Electrification was named the "Greatest Engineering Achievement of the 20th Century" by the U.S. National Academy of Engineering. The smart grid may soon prove to be the greatest engineering achievement of the 21st. Smart grids use information technology (sensors, communication networks, and user interfaces) to produce a wealth of data about the way electricity is consumed—in unprecedented high resolution. By applying this data and technology, we can revolutionize the way we consume electricity.
New data also means a new balance of power between utilities, regulators, and ratepayers. Each group will have its own motivations for wanting the smart grid, but they'll all likely want a piece of the action. I explain why below—and how entrepreneurs and investors in each of the three groups might deploy new technology on massive scale for a positive purpose.
Why Utilities Want the Smart Grid When it comes to matching demand, utilities are reaching the limits of their supply—like spinning up gas-fired peaker plants during mid-summer afternoons when everyone jacks up the air conditioning. Getting approval to build more peakers like this is tough, and there may not be sufficient transmission lines to move their power anyway. The smart grid will enable utilities to exert control over demand to match existing supply. The sophisticated revenue models they will employ to shape customers' behavior, such as time-of-use electricity pricing and demand response (where ratepayers are paid to pare back their consumption during peak periods), will require customers to become better educated about their usage and will encourage cooperation with utilities. The payoff: Avoiding stiff capital expenditures for additional peaking plants as well as the trading risks associated with paying spot prices for electricity on the open market. In other words, they'll make more money. Finally, the smart grid will enable utilities to offer better customer service, such as less intrusive meter reading and faster response to outages, which may become a competitive necessity in deregulated service territories.
Why Regulators Want the Smart Grid Regulators trying to meet policy goals want better tools to measure compliance. For example, some regulators have "decoupled" utilities' profits from being solely based on the sale of electricity; they have enabled utilities to also earn profits by promoting energy efficiency. Today, utilities report these efficiency programs in indirect ways, like the money they spent to run ads for efficient appliances or the subsidies they paid out for compact fluorescent bulbs. Instead, regulators would prefer to measure utilities' actual performance on reducing consumption and pay out accordingly on that basis. The smart grid will make it easier to measure energy savings—and also to monitor progress on other programs, such as renewable portfolio standards.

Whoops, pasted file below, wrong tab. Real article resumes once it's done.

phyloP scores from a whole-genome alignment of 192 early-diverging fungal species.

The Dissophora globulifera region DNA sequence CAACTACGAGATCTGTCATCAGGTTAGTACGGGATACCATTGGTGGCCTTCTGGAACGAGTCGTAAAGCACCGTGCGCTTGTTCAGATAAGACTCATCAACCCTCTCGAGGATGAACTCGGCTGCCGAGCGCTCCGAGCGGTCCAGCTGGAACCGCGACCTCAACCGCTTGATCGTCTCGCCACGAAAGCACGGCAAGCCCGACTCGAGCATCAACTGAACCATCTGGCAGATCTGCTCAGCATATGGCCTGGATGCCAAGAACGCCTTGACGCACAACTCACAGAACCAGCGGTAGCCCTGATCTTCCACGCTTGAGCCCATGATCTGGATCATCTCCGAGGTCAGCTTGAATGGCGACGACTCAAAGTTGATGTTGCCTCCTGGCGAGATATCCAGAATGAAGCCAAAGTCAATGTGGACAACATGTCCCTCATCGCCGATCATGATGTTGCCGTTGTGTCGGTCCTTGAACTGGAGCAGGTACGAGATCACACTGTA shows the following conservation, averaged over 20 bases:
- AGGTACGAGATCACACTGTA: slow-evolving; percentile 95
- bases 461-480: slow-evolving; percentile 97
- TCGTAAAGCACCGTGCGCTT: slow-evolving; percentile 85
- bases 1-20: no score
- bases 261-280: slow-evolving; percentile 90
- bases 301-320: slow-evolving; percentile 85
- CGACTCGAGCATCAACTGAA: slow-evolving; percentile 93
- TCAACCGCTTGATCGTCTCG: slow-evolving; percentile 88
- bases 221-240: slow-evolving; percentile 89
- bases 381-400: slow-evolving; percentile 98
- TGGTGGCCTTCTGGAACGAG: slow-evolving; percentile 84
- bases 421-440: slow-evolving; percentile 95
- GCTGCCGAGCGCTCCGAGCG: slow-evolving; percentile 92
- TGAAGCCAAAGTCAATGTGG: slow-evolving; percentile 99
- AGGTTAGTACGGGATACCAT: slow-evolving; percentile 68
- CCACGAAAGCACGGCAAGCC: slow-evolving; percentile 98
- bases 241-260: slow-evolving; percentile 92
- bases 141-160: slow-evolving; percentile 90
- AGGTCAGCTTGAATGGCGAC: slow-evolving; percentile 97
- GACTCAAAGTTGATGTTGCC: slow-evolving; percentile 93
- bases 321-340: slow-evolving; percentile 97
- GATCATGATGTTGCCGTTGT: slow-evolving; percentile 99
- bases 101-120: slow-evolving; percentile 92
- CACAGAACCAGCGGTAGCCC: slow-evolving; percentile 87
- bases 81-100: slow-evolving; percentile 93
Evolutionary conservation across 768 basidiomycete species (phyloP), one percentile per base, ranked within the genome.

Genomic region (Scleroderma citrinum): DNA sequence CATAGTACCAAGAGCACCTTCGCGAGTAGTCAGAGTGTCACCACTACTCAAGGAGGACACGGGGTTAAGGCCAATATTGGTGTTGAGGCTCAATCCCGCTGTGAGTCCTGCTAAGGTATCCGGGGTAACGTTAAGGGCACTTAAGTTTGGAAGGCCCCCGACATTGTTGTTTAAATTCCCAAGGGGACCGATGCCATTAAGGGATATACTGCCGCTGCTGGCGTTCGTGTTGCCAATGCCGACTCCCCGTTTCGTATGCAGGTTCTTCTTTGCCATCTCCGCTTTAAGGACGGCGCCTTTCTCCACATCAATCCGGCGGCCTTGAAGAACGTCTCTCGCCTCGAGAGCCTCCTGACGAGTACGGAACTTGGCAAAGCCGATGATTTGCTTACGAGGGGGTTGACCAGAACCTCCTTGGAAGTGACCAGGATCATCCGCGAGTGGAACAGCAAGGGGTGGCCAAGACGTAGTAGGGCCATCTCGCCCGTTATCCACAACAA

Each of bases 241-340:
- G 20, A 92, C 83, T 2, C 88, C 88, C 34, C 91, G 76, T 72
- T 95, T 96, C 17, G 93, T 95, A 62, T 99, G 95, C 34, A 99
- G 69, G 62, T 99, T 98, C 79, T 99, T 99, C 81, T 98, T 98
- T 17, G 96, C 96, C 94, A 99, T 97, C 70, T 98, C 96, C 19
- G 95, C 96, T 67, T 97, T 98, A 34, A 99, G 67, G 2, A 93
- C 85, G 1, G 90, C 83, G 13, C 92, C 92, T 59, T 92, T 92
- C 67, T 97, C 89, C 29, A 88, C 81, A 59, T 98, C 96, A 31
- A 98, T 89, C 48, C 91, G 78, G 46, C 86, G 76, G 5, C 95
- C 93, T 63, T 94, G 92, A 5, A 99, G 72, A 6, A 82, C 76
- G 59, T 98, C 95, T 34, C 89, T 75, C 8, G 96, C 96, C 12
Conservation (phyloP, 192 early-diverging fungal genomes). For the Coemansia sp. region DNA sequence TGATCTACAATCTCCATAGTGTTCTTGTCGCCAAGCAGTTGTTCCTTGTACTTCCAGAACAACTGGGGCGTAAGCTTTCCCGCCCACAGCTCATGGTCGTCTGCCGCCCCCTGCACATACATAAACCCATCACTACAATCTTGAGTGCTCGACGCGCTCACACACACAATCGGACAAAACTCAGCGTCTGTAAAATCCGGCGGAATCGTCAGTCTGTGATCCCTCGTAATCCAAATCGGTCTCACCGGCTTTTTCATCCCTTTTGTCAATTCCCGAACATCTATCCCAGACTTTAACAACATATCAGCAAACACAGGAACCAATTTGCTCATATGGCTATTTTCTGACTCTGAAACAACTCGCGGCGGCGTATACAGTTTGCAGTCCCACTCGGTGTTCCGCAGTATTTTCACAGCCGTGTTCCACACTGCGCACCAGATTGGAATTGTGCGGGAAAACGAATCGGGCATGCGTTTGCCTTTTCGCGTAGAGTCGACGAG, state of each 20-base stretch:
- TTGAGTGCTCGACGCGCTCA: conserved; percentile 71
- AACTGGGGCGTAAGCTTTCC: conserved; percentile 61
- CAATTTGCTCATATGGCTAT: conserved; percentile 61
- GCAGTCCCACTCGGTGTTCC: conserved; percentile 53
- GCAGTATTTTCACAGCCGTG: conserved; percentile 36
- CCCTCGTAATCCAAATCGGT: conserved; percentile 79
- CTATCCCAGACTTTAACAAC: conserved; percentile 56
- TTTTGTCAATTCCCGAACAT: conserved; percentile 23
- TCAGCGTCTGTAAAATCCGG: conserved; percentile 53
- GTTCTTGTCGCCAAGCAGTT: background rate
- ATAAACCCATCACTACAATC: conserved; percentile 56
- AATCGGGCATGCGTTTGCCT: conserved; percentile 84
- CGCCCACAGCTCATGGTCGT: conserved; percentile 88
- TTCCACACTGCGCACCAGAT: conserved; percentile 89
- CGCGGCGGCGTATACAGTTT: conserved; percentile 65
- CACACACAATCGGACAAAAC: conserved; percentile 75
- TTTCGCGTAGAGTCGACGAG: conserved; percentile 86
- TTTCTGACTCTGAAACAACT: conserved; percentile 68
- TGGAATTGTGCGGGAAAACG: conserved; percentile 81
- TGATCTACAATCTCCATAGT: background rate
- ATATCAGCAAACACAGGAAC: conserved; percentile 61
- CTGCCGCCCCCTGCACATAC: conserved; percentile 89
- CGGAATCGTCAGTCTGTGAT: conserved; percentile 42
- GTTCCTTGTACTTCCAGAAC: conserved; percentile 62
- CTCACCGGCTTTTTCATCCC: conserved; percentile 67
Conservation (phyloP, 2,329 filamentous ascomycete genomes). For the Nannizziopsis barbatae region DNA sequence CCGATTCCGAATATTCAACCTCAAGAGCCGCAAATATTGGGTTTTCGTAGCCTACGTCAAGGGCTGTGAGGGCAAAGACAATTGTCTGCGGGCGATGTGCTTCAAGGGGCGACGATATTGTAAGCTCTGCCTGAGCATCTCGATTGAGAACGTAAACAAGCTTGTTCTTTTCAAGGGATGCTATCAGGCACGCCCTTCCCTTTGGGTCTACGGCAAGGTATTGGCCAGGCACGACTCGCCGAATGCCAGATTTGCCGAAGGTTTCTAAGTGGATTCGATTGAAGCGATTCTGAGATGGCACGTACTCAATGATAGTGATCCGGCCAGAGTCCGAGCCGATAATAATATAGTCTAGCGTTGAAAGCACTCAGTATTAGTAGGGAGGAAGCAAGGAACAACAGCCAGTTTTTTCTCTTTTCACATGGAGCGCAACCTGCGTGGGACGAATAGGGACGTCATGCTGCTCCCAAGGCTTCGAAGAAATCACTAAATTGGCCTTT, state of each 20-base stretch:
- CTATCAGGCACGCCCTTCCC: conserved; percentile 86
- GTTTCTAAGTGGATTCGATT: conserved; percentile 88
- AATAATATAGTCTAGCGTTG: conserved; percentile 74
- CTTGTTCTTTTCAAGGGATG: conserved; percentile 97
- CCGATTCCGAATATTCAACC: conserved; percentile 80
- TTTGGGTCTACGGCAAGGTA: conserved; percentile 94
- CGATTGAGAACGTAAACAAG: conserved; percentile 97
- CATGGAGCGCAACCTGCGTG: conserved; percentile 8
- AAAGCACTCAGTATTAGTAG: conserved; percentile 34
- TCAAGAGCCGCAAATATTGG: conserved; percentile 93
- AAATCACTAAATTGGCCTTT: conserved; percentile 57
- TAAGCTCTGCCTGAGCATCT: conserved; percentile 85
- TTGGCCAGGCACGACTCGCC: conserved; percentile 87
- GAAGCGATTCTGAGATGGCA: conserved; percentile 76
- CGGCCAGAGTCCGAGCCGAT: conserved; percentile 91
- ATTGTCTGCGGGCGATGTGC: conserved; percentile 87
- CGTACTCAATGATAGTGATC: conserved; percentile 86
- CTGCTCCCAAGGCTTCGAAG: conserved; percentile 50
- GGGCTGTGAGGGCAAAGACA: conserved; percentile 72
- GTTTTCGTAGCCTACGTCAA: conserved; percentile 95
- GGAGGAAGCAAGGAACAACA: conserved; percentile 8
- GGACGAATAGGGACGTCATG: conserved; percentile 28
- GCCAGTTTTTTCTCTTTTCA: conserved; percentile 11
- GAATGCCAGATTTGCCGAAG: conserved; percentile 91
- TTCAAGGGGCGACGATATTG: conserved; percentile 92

Why Ratepayers Want the Smart Grid Ratepayers want the smart grid in order to better manage their energy expenditures—in absolute dollars and relative to their peer group. Different classes of ratepayers have different motivations. For commercial and industrial electricity users, the argument is economic: Companies that spend a lot on electricity, like silicon ingot producers, grocery stores, and datacenters, are often already required to participate in time-of-use billing programs from their utilities, and they're adopting smart grid technology early in search of greater efficiency—and lower costs. For brand marketers, it's all about image: These firms are advertising their energy-efficiency initiatives to make data-driven claims about social responsibility and regulatory compliance, and see the smart grid as a route to proof of their efforts. For residential ratepayers, it's a mix of the two. The smart grid may be a way to save money—for example, by upgrading an old appliance to an energy-efficient model once its energy costs are known. But it also may be part of living an eco-conscious lifestyle, hand-in-hand with choosing to be served by renewable energy or installing one's own net-metered solar generating capacity.
There are also some specific technology segments have the potential for significant smart grid impact:
- Easy-to-install, low-cost sensors to measure energy use with high resolution
- Networked power electronics for everything from solid state lighting to solar micro-inverters
- Grid-scale electricity storage to buffer transients in supply and demand
- Electrified-vehicle infrastructure including batteries and charging stations
- User interface and product design to make energy efficiency compelling to the mass market
Leading smart grid entrepreneurs will deliver value to utilities, regulators, and ratepayers. A detailed understanding of who really wants the smart grid and why they want it is essential to success in this market.
Matt Trevithick joined Venrock in 2004 after a 4-year investigation of energy-related applications of nanotechnology. Matt previously co-founded and sold two software companies—LiquidMarket, a product search and comparison shopping service, acquired by NBC Internet in 1999 and Flash Communications, a developer of instant messaging technology, acquired by Microsoft in 1998. In addition to his entrepreneurial efforts, Matt worked in project finance and currency trading in Tokyo, London, Singapore, and New York. As a co-founder of two acquired companies, combined with his energy and finance background, Matt has an in-depth understanding of the entrepreneur and what it takes to get across the finish line.